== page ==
Dates of Data Collection
Data Collection Mode
Supervisors and interviewers were selected based on their performance in the field practices, participation in class, assessment tests and fluency in the Ghanaian languages.
Data Collection Notes
A total of 80 interviewers and 10 data entry operators participated in the main fieldwork training, conducted from 17th - 31st July, 2006. Data entry operators were invited to the main training to get a better understanding of the questionnaires and the survey techniques. The training included lectures on interviewing techniques, discussion of the questionnaires, and mock interviews among trainees to acquire skills in asking questions. All interviewers were further trained in testing iodine in salt and taking the height and weights of all under-five children. Towards the end of the training period, trainees spent three days conducting field interviews in 16 EAs (8 urban and 8 rural). Urban and rural areas were selected to provide the field staff a better understanding of working in different environments.
The data were collected by nine teams; each was comprised of four interviewers, one driver, one editor (who edited the questionnaires and took height and weight measurement) and a supervisor. Fieldwork began in August, 2006 and lasted for three months.
Four sets of questionnaires were used in the survey:
- a household questionnaire which was used to collect information on all de jure household members and household characteristics and to identify eligible individuals;
- a women's questionnaire administered in each household to all women aged 15-49 years;
- a men's questionnaire administered in every third selected household to all men aged 15-49 years; and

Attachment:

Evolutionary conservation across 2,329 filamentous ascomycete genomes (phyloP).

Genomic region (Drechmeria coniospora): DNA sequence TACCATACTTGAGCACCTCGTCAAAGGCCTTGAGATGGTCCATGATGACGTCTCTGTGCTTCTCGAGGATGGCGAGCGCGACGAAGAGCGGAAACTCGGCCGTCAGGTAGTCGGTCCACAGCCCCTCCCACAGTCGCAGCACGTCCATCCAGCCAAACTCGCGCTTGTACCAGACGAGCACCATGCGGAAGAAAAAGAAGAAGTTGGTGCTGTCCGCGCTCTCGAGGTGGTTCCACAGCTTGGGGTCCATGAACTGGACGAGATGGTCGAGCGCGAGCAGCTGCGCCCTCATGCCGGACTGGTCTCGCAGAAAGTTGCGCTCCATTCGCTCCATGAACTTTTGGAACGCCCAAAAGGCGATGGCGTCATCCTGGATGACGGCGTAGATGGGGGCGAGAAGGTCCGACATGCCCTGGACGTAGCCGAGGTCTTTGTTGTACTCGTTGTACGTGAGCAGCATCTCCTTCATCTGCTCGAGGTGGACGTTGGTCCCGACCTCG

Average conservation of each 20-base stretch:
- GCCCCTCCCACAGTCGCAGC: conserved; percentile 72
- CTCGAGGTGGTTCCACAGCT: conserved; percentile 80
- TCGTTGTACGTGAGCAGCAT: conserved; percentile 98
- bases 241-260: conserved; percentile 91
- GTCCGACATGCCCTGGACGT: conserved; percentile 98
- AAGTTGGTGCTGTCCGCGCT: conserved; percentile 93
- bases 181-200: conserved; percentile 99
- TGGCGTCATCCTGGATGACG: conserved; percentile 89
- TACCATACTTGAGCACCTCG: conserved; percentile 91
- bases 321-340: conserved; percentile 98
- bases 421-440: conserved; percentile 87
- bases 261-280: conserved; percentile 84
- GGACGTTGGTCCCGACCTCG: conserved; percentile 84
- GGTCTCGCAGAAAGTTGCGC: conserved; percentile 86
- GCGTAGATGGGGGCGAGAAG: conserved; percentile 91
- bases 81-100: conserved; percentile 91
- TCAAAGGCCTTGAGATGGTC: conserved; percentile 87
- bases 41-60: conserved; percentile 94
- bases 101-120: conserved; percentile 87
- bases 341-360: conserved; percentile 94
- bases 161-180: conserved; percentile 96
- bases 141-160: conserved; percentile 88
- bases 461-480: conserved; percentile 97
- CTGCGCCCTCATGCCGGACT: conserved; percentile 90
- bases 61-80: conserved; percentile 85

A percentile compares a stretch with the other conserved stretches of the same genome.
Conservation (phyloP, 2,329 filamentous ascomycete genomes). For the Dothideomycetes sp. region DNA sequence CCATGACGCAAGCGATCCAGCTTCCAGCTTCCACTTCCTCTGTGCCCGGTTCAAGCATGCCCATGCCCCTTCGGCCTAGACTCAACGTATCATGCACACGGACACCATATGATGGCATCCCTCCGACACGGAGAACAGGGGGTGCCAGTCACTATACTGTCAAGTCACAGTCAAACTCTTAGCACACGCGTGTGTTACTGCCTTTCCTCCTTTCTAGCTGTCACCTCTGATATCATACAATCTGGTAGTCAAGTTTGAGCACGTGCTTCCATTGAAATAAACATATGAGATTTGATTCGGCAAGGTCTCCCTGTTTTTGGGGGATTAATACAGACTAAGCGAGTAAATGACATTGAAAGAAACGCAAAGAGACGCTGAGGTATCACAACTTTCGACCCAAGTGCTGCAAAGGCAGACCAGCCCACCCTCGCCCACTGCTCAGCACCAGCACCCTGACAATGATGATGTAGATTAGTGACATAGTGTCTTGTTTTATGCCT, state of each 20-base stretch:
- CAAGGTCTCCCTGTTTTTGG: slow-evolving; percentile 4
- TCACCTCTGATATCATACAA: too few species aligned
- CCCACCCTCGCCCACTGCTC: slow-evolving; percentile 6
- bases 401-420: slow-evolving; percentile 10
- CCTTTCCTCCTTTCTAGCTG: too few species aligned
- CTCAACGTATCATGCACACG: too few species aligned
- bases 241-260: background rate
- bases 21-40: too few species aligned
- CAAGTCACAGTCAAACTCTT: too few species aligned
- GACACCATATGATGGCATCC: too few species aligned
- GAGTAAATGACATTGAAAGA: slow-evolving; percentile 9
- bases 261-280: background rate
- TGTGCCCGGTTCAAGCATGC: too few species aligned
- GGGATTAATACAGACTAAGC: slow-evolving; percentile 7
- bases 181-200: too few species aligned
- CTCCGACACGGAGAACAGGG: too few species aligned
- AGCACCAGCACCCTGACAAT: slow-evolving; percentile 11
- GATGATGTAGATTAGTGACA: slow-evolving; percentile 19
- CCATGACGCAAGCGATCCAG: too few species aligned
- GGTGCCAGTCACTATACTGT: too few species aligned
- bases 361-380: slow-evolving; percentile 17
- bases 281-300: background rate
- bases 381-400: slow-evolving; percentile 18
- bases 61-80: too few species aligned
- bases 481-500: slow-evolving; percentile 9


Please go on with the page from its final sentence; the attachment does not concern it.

- an under-5 questionnaire, administered to mothers or caretakers of all children under five years living in the household.
The questionnaires included the following modules:
o Household Listing
o Water and Sanitation
o Durability of Housing
o Malaria -related questions
o Child Labour
o Child Discipline
o Salt Iodization
o Child Mortality
o Tetanus Toxoid
o Maternal and Newborn Health
o Marriage and Union
o Security of Tenure
o Attitudes Towards Domestic Violence
o Female Genital Mutilation/Cutting
o Sexual Behaviour
o HIV Knowledge
o Marriage and Union
o Sexual Behaviour
o HIV/AIDS and other Sexually Transmitted Infections (STIs)
o Birth Registration and Early Learning
o Child Development
o Vitamin A
o Care of Illness
The questionnaires are based on the MICS model questionnaires and modified to fit the Ghanaian survey standards and conditions. The questionnaires were pre-tested in the Greater Accra Region in June 2006. The training for the pre-test was conducted by GSS staff for 22 interviewers for 13 days. This was followed by the formation of four teams consisting of a supervisor and four interviewers that conducted the pilot survey in four selected localities (2 urban and 2 rural) in the same region to test the entirety of survey procedures.
Based on the results of the pre-test and pilot, further modifications were made to wording and flow of the questions and the survey plan.
In addition to the administration of questionnaires, fieldwork teams tested the salt used for cooking in the households for iodine level, and measured the heights and weights of all children less than 5 years (0-59 months).
Data were captured using the CSPro software. The data were entered on 10 computers by 10 data entry operators and two data entry supervisors. In order to ensure quality control, all questionnaires were double entered and 4 secondary editors complemented the efforts of entry supervisors to perform internal consistency checks. Procedures and standard programmes developed under the global MICS Project and adapted to the Ghana questionnaire were used throughout the processing. Data processing began shortly after the commencement of fieldwork on 23rd August, 2006 and lasted for three months.
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Email: firstname.lastname@example.org <mailto:email@example.com>
Global MICS Coordinator
Statistics and Monitoring
Division of Policy and Practice
Three United Nations Plaza
New York, NY 10017